However, our constant fighting often has an adverse effect on our opinions. Arguing with your aunt over child detainment on Christmas Eve is only going to serve to drive her backward into clinging to her beliefs. It will only serve to make those relevant metrics more hard-line. People’s morality is affected by moral arguments, but not always in the ways we expect. That is why this holiday season we need to consider the values of those whom we find ourselves talking politics with. We need to try and see the world from their side and find a way to bring about compromise and agreement. A big part of that is learning our own moral values first, and about the beliefs and deficiencies in our own moral self

A new year is dawning, and it is a time for resolutions. So let’s all take a good hard look at ourselves and how we can relate to those around us, not how we are different. After all, for this holiday season we need to be looking in a mirror, not at some magical list of arbitrary moral judgement… because when you really think about it, what kind of person keeps a damn list anyway?


Well, 2016 has come and gone and it has been filled with some ups, and a lot of downs.

Here at The NYRD we have been hearing a lot about this “social media” thing that has been sweeping the world wide web, and decided, “Golly gee, maybe we should check that out.” So we thought it would be fun to post this year’s events as a typical Facebook feed, and quite frankly we are amazed no one has ever thought of doing this before… ever.

In doing so, we have to come to realize that this “Facebook” thing is truly the wave of the future. Unfortunately, we also quickly realized that we created one of the most depressing thing to appear on your Facebook feed since your Uncle Elliot started his vlog. Yet, without further adieu, we give you 2016, in Facebook form.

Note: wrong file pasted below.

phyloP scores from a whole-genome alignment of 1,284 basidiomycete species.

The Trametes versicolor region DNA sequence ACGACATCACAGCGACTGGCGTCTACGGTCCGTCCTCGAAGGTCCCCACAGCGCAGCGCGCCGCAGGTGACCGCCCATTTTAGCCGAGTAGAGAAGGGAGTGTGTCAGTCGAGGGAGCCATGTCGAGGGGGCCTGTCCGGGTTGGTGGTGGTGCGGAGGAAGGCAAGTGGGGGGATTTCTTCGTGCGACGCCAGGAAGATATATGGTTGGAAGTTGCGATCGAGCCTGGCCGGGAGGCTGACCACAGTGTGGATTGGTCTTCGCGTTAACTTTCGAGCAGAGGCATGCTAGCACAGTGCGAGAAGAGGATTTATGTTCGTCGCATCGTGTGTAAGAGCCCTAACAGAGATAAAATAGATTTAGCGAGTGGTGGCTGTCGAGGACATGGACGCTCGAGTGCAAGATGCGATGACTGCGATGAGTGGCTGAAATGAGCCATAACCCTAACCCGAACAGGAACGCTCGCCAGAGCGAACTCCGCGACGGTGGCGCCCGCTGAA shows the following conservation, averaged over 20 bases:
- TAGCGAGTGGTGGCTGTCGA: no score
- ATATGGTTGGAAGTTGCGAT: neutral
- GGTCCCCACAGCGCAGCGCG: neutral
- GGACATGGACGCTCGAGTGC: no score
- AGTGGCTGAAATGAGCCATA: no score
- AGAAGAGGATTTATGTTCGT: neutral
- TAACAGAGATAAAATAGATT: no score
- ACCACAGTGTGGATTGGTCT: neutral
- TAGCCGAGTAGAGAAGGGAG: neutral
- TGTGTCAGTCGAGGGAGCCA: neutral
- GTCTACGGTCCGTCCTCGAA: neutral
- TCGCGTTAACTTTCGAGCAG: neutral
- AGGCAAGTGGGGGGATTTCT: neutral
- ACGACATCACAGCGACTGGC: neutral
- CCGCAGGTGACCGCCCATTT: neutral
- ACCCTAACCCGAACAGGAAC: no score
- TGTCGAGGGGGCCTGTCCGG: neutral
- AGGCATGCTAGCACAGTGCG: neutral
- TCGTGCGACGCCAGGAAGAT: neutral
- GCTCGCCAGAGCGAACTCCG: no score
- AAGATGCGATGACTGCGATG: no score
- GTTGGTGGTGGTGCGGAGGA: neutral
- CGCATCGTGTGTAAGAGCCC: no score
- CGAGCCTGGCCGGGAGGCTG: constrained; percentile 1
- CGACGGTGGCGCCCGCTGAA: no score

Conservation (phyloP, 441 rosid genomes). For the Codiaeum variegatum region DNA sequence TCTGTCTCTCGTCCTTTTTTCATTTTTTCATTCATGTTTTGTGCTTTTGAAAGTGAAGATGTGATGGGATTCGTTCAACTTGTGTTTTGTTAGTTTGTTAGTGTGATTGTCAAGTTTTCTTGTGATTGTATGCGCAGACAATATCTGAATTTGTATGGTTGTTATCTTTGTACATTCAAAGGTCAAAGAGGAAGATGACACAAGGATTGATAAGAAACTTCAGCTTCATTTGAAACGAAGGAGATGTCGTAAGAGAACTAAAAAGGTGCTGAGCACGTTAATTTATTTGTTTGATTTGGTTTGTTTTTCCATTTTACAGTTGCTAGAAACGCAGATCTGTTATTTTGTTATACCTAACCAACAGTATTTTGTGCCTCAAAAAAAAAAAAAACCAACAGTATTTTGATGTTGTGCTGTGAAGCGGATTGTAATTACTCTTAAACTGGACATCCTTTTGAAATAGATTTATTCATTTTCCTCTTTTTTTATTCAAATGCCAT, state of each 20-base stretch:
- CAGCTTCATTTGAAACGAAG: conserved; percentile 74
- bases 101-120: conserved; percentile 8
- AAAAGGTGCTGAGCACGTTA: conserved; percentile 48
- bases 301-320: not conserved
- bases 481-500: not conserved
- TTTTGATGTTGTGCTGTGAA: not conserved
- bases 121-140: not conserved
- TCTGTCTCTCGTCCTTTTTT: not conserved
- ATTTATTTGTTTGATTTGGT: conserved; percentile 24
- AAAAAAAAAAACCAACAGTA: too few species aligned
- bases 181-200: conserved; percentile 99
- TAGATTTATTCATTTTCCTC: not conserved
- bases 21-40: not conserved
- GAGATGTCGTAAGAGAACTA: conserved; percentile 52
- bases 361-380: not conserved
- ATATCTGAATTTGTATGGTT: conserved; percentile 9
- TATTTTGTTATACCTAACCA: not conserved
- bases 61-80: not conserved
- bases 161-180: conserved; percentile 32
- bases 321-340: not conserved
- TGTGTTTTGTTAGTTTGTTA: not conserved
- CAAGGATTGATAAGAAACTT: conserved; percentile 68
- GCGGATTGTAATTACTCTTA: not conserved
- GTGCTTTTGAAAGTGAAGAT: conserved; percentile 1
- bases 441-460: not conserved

Happy New Year, everybody. We will be back in 2017.



It’s that time of the year. A time when we start to hear Jingle Bells in the air, when our dreams turn toward family and friends, and when John McClane once again has to retake Nakatomi Plaza. That’s right it is the holiday season and the malls are packed with people getting in their last minute shopping. Yet, here at The NYRD we believe in shopping smarter, shopping like a NYRD. That is why we believe in the power of the Internet. So below we have assembled some of the finest places to pick up all your gear, games, and knerd-knacks for this holiday season.

Lightsaber Candlestick
First and foremost on the list is Think Geek. It is premier geek shopping site on the web. It’s like a Wal-Mart for all things nerdy… except cleaner. Whether you are buying for a Techno-Geek, a Sci-Fi-Freak, or even that weird kids that sits in the corner and eats glue there will be something here for you. Make sure to check their Sales section as they are always offering sales and promotions on even some of their top-brand merchandise. Other notable sections include the Home and Office, Geek Kids, Caffeine & Edibles, and… really everything. One of it’s few drawbacks is the high price tag you find on many of the items, but -fear not- there are deals to be had as well. Either way, we promise you can’t go wrong shopping at this site.